There are of course as many management training courses and modules available to modern businesses as there are days in the year. Whatever your particular management problem, or whatever kind of new environment your company finds itself in, there will be at least one management course that is designed to help your leaders get the best out of their teams: and if there isn’t one existing already then there will certainly be a company out there capable of making a bespoke course to help you out.
There are, though, some very basic tenets that all management training is, or should be, based on. Without a proper understanding of these “grass roots” parts of management, it’s unlikely that any company will be able to get their leaders, their managers and their executive employees to steer the ship into the right channels.
The first and most important basic is, understanding. Managers have to understand why their organisation needs a manager or managers – otherwise they will never make good management staff. The best management training will address this, in one form or another, no matter how it is clothed.
Once a manager has come to understand why his or her organisation needs to be managed, he or she then needs to understand why it is that different people cannot be managed with a blanket approach to the whole thing. The management candidate, or existing manager who is being trained up to better fill his or her role, is ineffective unless he or she understands his or her people as well as he or she understands his or her company.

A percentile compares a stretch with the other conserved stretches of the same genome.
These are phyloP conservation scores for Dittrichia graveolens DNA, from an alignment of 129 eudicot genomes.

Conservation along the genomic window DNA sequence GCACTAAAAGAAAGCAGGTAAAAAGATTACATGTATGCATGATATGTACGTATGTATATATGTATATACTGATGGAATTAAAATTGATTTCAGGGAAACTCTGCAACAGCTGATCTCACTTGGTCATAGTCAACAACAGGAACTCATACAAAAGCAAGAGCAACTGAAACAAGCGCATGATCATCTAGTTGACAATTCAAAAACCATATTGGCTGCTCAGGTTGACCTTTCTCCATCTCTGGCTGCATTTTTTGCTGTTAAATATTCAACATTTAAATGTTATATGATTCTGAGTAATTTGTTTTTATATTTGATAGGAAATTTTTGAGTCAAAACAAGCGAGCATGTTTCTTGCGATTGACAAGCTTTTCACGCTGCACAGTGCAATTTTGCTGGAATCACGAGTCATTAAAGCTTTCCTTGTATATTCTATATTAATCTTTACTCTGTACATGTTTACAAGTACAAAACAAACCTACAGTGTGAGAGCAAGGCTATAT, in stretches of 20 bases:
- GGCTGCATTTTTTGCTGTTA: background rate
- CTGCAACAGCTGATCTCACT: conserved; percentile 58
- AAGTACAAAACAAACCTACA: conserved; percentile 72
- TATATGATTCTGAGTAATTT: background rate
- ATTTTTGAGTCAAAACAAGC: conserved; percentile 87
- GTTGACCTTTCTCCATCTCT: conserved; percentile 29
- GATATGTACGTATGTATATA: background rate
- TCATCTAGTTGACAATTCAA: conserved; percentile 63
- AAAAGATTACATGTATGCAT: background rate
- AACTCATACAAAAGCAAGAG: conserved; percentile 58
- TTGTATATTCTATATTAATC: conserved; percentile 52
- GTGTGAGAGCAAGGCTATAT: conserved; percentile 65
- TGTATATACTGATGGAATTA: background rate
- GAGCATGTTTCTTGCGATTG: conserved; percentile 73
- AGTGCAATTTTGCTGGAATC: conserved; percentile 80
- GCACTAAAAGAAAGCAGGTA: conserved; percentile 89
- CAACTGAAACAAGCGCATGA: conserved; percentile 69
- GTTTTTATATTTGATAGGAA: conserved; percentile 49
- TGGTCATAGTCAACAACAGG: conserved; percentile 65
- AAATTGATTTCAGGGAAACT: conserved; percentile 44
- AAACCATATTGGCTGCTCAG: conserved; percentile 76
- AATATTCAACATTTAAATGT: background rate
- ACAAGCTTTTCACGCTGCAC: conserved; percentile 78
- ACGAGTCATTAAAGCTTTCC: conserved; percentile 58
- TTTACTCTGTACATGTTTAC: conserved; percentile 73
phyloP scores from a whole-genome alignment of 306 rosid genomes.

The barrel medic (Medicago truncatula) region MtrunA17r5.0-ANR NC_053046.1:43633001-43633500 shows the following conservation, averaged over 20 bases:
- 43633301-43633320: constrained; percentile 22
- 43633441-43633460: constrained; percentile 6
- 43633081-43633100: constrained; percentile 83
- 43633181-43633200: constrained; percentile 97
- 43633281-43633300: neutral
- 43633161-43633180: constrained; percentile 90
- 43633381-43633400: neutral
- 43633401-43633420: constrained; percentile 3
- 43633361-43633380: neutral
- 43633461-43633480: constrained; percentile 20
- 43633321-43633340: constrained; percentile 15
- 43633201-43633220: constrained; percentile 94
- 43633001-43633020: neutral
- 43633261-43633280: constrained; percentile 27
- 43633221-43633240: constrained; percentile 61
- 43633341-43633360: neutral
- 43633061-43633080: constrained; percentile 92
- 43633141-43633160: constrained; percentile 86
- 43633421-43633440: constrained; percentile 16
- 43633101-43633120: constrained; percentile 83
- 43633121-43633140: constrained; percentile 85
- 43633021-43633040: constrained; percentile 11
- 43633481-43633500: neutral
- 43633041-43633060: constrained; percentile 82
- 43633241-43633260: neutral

Management training will at some stage and in some way illustrate to the candidates how they can identify different styles of management, and how they will be able to understand how people may react in different situations, and how these reactions require a tailored management approach to get the best out of them.
One of the most important things of all, in management, is understanding what motivates the people who work for you. The basic truth is this: if you can’t work out what motivates the people who are working under you, then you will never be able to motivate them. Good management training is intended to show candidates, by example as well as explanation, how to uncover the triggers that make their people do what they need them to do – and to press those triggers at the right moment.
The final key, in a list of basic management skills, lies in understanding yourself. If you don’t know how you work best you will never be able to get the best out of others. Your job, as a manger, is to influence the behaviour of your employees, so that they can deliver their best for the company you all work for. And you can’t do that properly and well unless the style of influencing you use is a style that you are comfortable with.
So management training, in its most basic form, is all about understanding – about understanding yourself and about understanding other people. Pull off that trick properly and you will be ahead of the game.